‘Italian Desk’, circa 1970s
THE THIRTY-FOURTH edition of the fine arts fair PAN Amsterdam (14th-21st November) has brought together around 110 exhibitors at the RAI Amsterdam convention centre. From Old Master paintings and antiques through to contemporary sculpture, design and objects, the range of works on view is incredibly eclectic. Within this vibrant heterogeneity, The Design Edit has spotted this Italian vintage desk on the stand of WonderWood – a gallery/furniture shop in Amsterdam.
Purchased from a private client in Italy, the desk is anonymous and believed to be from the late 1960s/early 1970s. What’s striking about its generous design are the elegantly curved edges, both on the drawers and the overall structure, and how it was made by hand from white lacquered bent wood. (At the time, the technique of “kerf-bending”, whereby a number of slots would be cut into the wood to make it bend, was used; the slots would be on the inside of the curve, hidden from view.) Contrasting with the paleness of the lacquered wood is the dark glass top and chromed metal tube at the bottom, which give the desk a dramatic touch.
The aesthetic language of this highly modern desk is reminiscent of the bold, rounded forms favoured by Joe Colombo, one of the most celebrated, twentieth-century Italian designers. Colombo (1930-1971) is best remembered for his futuristic designs and multi-functional living units. Indeed, Colombo’s ‘Table Kitchen’ for the ‘Living Centre’, made primarily from white laminated wood and produced by Rosenthal in 1970, bears a loose resemblance to this desk.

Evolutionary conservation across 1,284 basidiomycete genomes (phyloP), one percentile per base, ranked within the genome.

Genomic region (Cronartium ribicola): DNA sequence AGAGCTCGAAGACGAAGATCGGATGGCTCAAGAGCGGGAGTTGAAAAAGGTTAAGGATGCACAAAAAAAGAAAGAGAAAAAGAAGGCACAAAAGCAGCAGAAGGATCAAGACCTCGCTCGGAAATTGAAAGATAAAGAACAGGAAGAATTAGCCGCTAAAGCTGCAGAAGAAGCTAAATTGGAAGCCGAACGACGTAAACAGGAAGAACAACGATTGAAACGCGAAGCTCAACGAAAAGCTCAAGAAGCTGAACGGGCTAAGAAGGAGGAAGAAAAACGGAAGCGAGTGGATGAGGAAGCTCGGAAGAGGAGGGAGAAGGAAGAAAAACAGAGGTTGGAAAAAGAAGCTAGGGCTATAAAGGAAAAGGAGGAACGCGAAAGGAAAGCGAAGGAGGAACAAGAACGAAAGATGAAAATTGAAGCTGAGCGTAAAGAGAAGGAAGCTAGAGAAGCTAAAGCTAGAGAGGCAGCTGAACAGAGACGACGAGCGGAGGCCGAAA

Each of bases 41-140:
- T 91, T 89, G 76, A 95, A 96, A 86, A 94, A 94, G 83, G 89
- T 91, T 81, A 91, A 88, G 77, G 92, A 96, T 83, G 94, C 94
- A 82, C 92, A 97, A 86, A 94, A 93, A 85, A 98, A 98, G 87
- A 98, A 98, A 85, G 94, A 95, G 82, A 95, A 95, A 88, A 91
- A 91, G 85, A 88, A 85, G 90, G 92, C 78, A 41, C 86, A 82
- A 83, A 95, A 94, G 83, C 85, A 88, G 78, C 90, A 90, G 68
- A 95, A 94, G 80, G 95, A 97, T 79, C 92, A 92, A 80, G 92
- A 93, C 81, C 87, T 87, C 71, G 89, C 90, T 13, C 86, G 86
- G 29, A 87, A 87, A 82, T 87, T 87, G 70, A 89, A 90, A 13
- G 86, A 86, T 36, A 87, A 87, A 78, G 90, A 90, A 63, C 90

This desk is likely to be by a contemporary of Colombo who ardently imitated his style. Colombo is known to have used white lacquered bent plywood in his work. One such example is the ‘Sella 1001’ lounge chair (1963), which was manufactured by Comfort. The Milanese designer also embraced this material to create the ‘4801 Plywood Armchair’ (1965) for Kartell, which was made by interlocking three plywood elements. The result was an innovative, sculptural piece whose parts appeared to have been folded into place. Colombo’s objective to design a lounge chair that could be slotted together without any screws or fasteners illustrated how designers were inventing new techniques in the post-war period.
Despite the anonymity of this desk, WonderWood is sufficiently confident about its rarity, asserting that “only a few pieces are known”, and the visual and technical proximity to Colombo, to set an asking price of €15,000.